Overcoming the new austerity

Depending on which news service or economist you listen to, the recession is officially over. That means that business is now going forward, albeit slowly and certainly not painlessly.

In examining the effects of the worst economic times since the Great Depression, I have noticed a definitive pattern change in buyer behavior. The fact that fewer people are buying and purchasing less when they do buy doesn’t come as any shock, but the shift in the motivating factors for buying is significant.

There have always been three motivating factors for buying: greed, logic and fear. Sadly logic is the weakest, and one only needs to examine the commercials of the recent election to understand that fear is the most powerful of the three.

Greed was the driving force for the last two decades until the financial crisis turned everything upside down. People had plenty of resources and felt secure that business would be stable or growing so they focused on buying what they wanted with little concern. Today, the concerns are big, so very little is bought from greed.

Fear is now the driving force causing what could be referred to as “the new austerity.” Consumers and businesses alike have built-in fear about parting with their money. They have three fears that will keep them from spending today.

Fear of waste — In this economy, every dollar counts, and guilt sets in when we buy something that doesn’t work or collects dust on the shelf from lack of use.

Fear of extravagance — Excess is no longer the fad for most people and few want to be seen as ostentatious when so many are hurting. Companies have greatly reduced the way they spend on visible items, such as parties and travel, so as not to upset their shareholders. Some are promoting their frugality as a way of showing that their margins are slim enough to justify their pricing.

Fear of poverty — Hoarding resources is the order of the day since we still operate in an uncertain economy. No one wants to deplete the bank account when another downturn may be right around the corner. Buyers are keeping their balances as flush as possible to make sure they can weather the unforeseen cash issues that may be ahead.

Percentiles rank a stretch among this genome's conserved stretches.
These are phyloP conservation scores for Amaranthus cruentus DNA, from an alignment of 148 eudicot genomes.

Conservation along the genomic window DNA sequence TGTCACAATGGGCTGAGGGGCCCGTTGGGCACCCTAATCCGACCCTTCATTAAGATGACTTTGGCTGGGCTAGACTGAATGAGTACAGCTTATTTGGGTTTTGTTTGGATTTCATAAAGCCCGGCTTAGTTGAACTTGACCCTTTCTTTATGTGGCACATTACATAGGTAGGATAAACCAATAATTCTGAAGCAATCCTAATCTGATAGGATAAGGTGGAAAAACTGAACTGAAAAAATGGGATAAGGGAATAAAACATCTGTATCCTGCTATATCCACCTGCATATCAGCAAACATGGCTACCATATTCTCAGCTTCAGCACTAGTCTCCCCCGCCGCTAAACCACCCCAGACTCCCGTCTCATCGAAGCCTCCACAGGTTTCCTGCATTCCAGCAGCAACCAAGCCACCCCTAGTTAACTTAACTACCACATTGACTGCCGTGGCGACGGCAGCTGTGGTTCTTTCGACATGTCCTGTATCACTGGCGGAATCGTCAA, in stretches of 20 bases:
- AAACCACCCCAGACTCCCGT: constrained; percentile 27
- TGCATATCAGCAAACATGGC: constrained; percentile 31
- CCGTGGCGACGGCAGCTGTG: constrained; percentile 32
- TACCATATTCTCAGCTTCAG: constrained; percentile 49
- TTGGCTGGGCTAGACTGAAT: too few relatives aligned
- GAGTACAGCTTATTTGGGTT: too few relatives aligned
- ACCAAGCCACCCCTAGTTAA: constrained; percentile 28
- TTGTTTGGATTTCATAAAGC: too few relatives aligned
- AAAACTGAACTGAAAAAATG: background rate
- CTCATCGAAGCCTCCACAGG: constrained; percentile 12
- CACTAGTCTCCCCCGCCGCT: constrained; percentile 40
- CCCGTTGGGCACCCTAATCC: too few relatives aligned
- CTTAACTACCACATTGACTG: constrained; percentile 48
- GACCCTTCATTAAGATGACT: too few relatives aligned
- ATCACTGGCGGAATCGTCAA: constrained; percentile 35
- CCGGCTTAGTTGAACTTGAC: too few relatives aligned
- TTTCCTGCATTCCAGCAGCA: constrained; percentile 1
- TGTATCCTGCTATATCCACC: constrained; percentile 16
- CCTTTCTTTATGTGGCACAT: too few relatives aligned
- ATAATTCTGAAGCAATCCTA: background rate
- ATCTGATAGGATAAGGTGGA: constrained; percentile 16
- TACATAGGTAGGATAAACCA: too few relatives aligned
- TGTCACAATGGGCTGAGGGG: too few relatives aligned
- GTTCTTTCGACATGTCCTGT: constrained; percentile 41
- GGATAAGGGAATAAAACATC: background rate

The challenge for a business today is providing an offering that is more compelling than the established fears. Unless a company appeals to a more powerful fear than waste, extravagance or poverty, a prospect won’t likely part with cash and no sale will occur.

As one who experienced the crisis personally, I subscribe to all of these fears and it’s tough to get me to buy today unless I have a strong need causing me pain. In my recent relocation to Cleveland, I was overwhelmed by such a need. I love to bike but dreaded cycling in the Midwestern cold.

But then I heard of a definite “awesome experience.” The world’s first indoor mountain bike park! I was more than happy to overcome my fears and part with $300 for a season pass.

Years ago, contractor Ray Petro needed a winter home to practice his mountain-biking tricks. He searched Cleveland for warehouse space to rent and was constantly turned down. Finally, he rented 20,000-plus square feet in an old industrial complex. He built ramps and jumps and charged his friends a small fee to help pay the rent. Flash forward years later and now Petro’s MTB occupies more than 125,000 square feet hosting more than 20,000 visitors every year.

Petro’s business has become so successful that the company was bought this year by Trek Bicycle Corp. and is now opening a second park in Milwaukee.

The park is a perfect example of meeting the need of winter bikers as well as an inspired reuse of dying industrial space worthy of consideration in other snow-belt manufacturing towns. There is no shortage of entertainment, whether it’s watching the tricksters from safe viewing areas, listening to head banging rock or trying out the latest Trek demo bikes. Petro has set a high bar for constantly exciting his customers and overcoming the new austerity.

Here are some considerations for you to do the same:

1. What pain do you solve that is more powerful than the new austerity fears?

2. How can you communicate your solution in a compelling manner?

3. What creative niche can you identify and solve within your current capabilities?

4. What creative ways can you benefit your community that makes you money?

5. How can you make your service entertaining beyond resolving the basic need?

Not every company leader can leverage his or her passion like Petro, but using a little creativity will help to appeal to customers at a passionate level and overcome their fears and austere attitudes.

KEVIN DAUM is the principal of TAE International and the best-selling author of the Amazon No. 1 best-sellers “ROAR! Get Heard in the Sales and Marketing Jungle” and “Green$ense For the Home: Rating the Real Payoff on 50 Green Home Projects” both in bookstores now. He is also a speaker and marketing consultant. Reach him at [email protected]com. Check out Kevin’s Quest for the Jewish Super Bowl Ring at www.AwesomeRoar.com.